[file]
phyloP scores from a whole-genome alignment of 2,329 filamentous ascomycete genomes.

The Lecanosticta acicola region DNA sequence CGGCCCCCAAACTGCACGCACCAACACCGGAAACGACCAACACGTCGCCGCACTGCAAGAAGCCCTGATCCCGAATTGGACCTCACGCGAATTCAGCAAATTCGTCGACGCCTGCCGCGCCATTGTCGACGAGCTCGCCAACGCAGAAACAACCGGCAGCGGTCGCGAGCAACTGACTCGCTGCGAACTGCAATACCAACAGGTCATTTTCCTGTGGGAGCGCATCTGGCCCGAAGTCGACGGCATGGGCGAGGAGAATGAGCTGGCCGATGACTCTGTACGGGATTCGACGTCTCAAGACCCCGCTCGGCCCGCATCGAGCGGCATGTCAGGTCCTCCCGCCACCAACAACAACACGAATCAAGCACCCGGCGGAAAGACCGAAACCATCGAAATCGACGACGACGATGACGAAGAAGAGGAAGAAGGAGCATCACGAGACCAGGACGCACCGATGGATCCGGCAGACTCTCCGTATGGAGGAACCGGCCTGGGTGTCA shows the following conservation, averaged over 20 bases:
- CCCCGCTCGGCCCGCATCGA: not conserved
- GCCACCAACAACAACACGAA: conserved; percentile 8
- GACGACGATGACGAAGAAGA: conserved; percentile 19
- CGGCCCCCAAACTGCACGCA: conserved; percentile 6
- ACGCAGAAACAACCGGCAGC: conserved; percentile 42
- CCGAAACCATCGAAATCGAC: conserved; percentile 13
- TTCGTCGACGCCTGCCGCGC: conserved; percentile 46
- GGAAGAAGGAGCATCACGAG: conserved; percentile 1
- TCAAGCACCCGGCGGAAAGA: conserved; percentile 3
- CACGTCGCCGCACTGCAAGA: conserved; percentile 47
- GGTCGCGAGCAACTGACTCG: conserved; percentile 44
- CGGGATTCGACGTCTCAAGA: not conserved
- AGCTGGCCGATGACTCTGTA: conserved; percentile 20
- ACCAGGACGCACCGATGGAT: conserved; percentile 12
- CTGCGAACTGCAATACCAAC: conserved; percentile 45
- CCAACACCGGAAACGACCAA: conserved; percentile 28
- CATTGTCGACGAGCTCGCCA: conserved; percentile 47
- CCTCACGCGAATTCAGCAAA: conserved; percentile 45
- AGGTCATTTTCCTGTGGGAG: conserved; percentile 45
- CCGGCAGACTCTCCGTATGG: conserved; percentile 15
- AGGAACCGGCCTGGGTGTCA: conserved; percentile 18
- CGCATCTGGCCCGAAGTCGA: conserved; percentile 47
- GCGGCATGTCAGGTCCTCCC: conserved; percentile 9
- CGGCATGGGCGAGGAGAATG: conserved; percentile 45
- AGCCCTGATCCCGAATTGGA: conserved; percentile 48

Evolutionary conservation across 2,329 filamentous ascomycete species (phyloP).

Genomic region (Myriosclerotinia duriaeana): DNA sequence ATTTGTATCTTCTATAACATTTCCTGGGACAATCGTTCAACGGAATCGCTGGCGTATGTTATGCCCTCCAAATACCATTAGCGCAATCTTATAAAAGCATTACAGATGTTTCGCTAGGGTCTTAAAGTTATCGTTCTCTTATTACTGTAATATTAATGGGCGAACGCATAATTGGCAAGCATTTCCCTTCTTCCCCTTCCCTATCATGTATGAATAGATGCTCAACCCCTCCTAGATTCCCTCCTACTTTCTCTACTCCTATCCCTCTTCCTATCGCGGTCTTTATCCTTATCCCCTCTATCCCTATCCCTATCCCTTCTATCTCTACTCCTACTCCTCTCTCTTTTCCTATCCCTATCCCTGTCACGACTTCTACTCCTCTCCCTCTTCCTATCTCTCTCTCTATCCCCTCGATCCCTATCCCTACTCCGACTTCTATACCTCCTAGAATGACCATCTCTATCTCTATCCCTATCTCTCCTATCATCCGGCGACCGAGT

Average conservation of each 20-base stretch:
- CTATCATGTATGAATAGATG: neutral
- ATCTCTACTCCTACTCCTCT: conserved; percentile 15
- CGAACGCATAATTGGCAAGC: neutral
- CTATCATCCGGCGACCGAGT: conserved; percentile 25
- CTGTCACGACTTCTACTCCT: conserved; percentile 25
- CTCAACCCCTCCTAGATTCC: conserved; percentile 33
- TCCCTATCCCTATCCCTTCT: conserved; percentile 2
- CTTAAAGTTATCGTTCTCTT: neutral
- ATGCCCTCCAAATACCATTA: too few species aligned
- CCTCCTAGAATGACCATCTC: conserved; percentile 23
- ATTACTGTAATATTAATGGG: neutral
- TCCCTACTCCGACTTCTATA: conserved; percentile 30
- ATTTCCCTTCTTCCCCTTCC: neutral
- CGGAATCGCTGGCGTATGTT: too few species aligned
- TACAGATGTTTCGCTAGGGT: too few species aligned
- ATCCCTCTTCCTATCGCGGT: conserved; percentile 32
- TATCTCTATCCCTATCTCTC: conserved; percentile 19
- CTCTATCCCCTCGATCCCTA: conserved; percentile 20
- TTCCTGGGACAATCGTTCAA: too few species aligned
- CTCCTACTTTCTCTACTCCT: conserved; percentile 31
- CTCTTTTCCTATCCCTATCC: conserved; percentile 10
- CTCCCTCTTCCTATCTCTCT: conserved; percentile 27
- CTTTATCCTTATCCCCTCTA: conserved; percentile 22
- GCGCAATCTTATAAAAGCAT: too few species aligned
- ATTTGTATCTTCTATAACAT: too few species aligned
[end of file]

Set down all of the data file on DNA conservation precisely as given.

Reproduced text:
phyloP scores from a whole-genome alignment of 2,329 filamentous ascomycete genomes.

The Lecanosticta acicola region DNA sequence CGGCCCCCAAACTGCACGCACCAACACCGGAAACGACCAACACGTCGCCGCACTGCAAGAAGCCCTGATCCCGAATTGGACCTCACGCGAATTCAGCAAATTCGTCGACGCCTGCCGCGCCATTGTCGACGAGCTCGCCAACGCAGAAACAACCGGCAGCGGTCGCGAGCAACTGACTCGCTGCGAACTGCAATACCAACAGGTCATTTTCCTGTGGGAGCGCATCTGGCCCGAAGTCGACGGCATGGGCGAGGAGAATGAGCTGGCCGATGACTCTGTACGGGATTCGACGTCTCAAGACCCCGCTCGGCCCGCATCGAGCGGCATGTCAGGTCCTCCCGCCACCAACAACAACACGAATCAAGCACCCGGCGGAAAGACCGAAACCATCGAAATCGACGACGACGATGACGAAGAAGAGGAAGAAGGAGCATCACGAGACCAGGACGCACCGATGGATCCGGCAGACTCTCCGTATGGAGGAACCGGCCTGGGTGTCA shows the following conservation, averaged over 20 bases:
- CCCCGCTCGGCCCGCATCGA: not conserved
- GCCACCAACAACAACACGAA: conserved; percentile 8
- GACGACGATGACGAAGAAGA: conserved; percentile 19
- CGGCCCCCAAACTGCACGCA: conserved; percentile 6
- ACGCAGAAACAACCGGCAGC: conserved; percentile 42
- CCGAAACCATCGAAATCGAC: conserved; percentile 13
- TTCGTCGACGCCTGCCGCGC: conserved; percentile 46
- GGAAGAAGGAGCATCACGAG: conserved; percentile 1
- TCAAGCACCCGGCGGAAAGA: conserved; percentile 3
- CACGTCGCCGCACTGCAAGA: conserved; percentile 47
- GGTCGCGAGCAACTGACTCG: conserved; percentile 44
- CGGGATTCGACGTCTCAAGA: not conserved
- AGCTGGCCGATGACTCTGTA: conserved; percentile 20
- ACCAGGACGCACCGATGGAT: conserved; percentile 12
- CTGCGAACTGCAATACCAAC: conserved; percentile 45
- CCAACACCGGAAACGACCAA: conserved; percentile 28
- CATTGTCGACGAGCTCGCCA: conserved; percentile 47
- CCTCACGCGAATTCAGCAAA: conserved; percentile 45
- AGGTCATTTTCCTGTGGGAG: conserved; percentile 45
- CCGGCAGACTCTCCGTATGG: conserved; percentile 15
- AGGAACCGGCCTGGGTGTCA: conserved; percentile 18
- CGCATCTGGCCCGAAGTCGA: conserved; percentile 47
- GCGGCATGTCAGGTCCTCCC: conserved; percentile 9
- CGGCATGGGCGAGGAGAATG: conserved; percentile 45
- AGCCCTGATCCCGAATTGGA: conserved; percentile 48

Evolutionary conservation across 2,329 filamentous ascomycete species (phyloP).

Genomic region (Myriosclerotinia duriaeana): DNA sequence ATTTGTATCTTCTATAACATTTCCTGGGACAATCGTTCAACGGAATCGCTGGCGTATGTTATGCCCTCCAAATACCATTAGCGCAATCTTATAAAAGCATTACAGATGTTTCGCTAGGGTCTTAAAGTTATCGTTCTCTTATTACTGTAATATTAATGGGCGAACGCATAATTGGCAAGCATTTCCCTTCTTCCCCTTCCCTATCATGTATGAATAGATGCTCAACCCCTCCTAGATTCCCTCCTACTTTCTCTACTCCTATCCCTCTTCCTATCGCGGTCTTTATCCTTATCCCCTCTATCCCTATCCCTATCCCTTCTATCTCTACTCCTACTCCTCTCTCTTTTCCTATCCCTATCCCTGTCACGACTTCTACTCCTCTCCCTCTTCCTATCTCTCTCTCTATCCCCTCGATCCCTATCCCTACTCCGACTTCTATACCTCCTAGAATGACCATCTCTATCTCTATCCCTATCTCTCCTATCATCCGGCGACCGAGT

Average conservation of each 20-base stretch:
- CTATCATGTATGAATAGATG: neutral
- ATCTCTACTCCTACTCCTCT: conserved; percentile 15
- CGAACGCATAATTGGCAAGC: neutral
- CTATCATCCGGCGACCGAGT: conserved; percentile 25
- CTGTCACGACTTCTACTCCT: conserved; percentile 25
- CTCAACCCCTCCTAGATTCC: conserved; percentile 33
- TCCCTATCCCTATCCCTTCT: conserved; percentile 2
- CTTAAAGTTATCGTTCTCTT: neutral
- ATGCCCTCCAAATACCATTA: too few species aligned
- CCTCCTAGAATGACCATCTC: conserved; percentile 23
- ATTACTGTAATATTAATGGG: neutral
- TCCCTACTCCGACTTCTATA: conserved; percentile 30
- ATTTCCCTTCTTCCCCTTCC: neutral
- CGGAATCGCTGGCGTATGTT: too few species aligned
- TACAGATGTTTCGCTAGGGT: too few species aligned
- ATCCCTCTTCCTATCGCGGT: conserved; percentile 32
- TATCTCTATCCCTATCTCTC: conserved; percentile 19
- CTCTATCCCCTCGATCCCTA: conserved; percentile 20
- TTCCTGGGACAATCGTTCAA: too few species aligned
- CTCCTACTTTCTCTACTCCT: conserved; percentile 31
- CTCTTTTCCTATCCCTATCC: conserved; percentile 10
- CTCCCTCTTCCTATCTCTCT: conserved; percentile 27
- CTTTATCCTTATCCCCTCTA: conserved; percentile 22
- GCGCAATCTTATAAAAGCAT: too few species aligned
- ATTTGTATCTTCTATAACAT: too few species aligned